Until one day, I was part of a coaching mastermind where an incredible coach who was in that group, and I can't remember her name, but she was just this mother-of-the-earth type soulful, Arabic woman and she was incredible. And she pointed out that doing that was a very resourceful way to feel better. And that by doing that, I was actually putting myself in an emotional state that meant I was not only a better human, because I felt better, but that made me a better mum too.

So like anything we do in life, everything driving our behaviour is driving us to meet needs that we have. In coaching we call these core needs, Tony Robbins talks about them extensively and you can look up his website to find out about our core needs. But the core needs of the personality are certainty and variety, which are the complete opposite but we need both. We need these in different measures depending on what it is that we're doing and what area of our lives were talking about, or what season of life we’re in. The next lot of needs for the personality is love and connection, or significance. Love and connection being our relationships to others and feeling like we are one within a group or tribe or society or community, and significance being our ability to feel unique in amongst that group. To feel special, to feel like we are an individual. Once those four needs are met, we will then extend into needs of our spirit. And the two needs that we try to meet are our needs for growth, and our needs for contribution. I take most of my clients through this in detail, across multiple sessions and I could do a whole workshop on this alone, but right now, I want to explain that drivers of our behaviour are to meet these needs in whatever variation of each of those we need.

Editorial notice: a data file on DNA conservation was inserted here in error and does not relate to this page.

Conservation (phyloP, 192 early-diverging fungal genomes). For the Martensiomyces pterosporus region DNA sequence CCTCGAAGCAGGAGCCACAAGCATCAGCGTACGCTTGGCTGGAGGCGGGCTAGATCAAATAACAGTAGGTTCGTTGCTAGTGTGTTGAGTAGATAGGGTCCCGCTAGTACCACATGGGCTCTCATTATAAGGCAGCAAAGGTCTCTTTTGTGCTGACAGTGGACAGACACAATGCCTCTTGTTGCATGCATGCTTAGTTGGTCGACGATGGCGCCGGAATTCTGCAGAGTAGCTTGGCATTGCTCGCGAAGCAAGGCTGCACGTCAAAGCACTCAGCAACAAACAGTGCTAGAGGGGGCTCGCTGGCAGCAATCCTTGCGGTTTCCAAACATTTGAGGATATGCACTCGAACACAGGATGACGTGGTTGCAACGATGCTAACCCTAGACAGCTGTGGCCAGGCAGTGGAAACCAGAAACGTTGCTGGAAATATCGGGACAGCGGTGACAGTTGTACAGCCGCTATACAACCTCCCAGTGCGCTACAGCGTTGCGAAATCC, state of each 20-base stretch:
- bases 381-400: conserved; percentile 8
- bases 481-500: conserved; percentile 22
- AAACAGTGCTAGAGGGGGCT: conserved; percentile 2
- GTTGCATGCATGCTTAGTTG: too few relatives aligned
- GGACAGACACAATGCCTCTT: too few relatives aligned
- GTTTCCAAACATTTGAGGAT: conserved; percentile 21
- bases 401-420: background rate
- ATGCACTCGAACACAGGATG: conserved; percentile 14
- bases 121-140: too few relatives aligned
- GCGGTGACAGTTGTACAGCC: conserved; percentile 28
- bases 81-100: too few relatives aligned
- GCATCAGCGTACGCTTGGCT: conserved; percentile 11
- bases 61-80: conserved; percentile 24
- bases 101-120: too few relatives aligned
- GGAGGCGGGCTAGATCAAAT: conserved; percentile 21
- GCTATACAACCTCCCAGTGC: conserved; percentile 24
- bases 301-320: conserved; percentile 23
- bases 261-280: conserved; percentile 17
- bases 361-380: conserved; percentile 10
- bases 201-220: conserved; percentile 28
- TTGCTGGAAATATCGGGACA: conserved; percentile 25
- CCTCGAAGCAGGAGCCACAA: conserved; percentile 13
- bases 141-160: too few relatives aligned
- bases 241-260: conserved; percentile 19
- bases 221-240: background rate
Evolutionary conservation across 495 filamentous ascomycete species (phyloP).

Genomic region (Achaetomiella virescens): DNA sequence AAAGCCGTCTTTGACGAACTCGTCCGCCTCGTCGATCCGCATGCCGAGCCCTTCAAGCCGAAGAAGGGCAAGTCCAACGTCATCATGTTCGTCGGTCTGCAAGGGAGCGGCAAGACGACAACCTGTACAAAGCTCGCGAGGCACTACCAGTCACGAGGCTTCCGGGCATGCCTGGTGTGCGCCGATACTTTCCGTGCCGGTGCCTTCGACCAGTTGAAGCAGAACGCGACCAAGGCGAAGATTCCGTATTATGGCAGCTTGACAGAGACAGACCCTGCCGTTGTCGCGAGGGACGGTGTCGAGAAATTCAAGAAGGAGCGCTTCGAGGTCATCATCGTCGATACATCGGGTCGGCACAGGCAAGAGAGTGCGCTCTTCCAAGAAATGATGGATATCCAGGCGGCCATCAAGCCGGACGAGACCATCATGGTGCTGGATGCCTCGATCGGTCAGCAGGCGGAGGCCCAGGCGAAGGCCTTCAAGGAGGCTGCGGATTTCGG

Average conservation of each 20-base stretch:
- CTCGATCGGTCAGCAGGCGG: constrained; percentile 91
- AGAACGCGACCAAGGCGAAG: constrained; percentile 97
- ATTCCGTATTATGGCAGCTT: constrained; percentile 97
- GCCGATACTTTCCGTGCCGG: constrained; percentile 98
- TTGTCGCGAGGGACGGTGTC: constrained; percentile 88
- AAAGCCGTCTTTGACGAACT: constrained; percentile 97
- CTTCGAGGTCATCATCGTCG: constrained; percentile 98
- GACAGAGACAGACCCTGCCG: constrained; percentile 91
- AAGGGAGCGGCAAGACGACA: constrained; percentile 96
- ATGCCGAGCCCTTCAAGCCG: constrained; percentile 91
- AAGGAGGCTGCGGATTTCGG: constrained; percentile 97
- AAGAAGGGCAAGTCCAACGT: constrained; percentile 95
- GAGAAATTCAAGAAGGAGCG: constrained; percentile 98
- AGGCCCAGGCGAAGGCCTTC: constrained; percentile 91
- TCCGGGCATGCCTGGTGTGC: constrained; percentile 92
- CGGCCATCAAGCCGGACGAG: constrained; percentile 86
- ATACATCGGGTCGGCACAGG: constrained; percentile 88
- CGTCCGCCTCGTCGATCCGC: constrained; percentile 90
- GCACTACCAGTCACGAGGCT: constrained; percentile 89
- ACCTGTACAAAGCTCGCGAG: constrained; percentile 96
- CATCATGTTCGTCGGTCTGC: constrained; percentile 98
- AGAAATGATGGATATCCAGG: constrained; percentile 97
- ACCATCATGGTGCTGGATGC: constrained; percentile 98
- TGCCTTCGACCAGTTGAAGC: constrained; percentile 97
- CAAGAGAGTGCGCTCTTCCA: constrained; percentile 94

When we're looking to meet those needs, we're doing it in either a way that is healthy and going to support US in a really positive way and an ecological way, or in a way that is a detriment and may have a negative impact on us and those around us.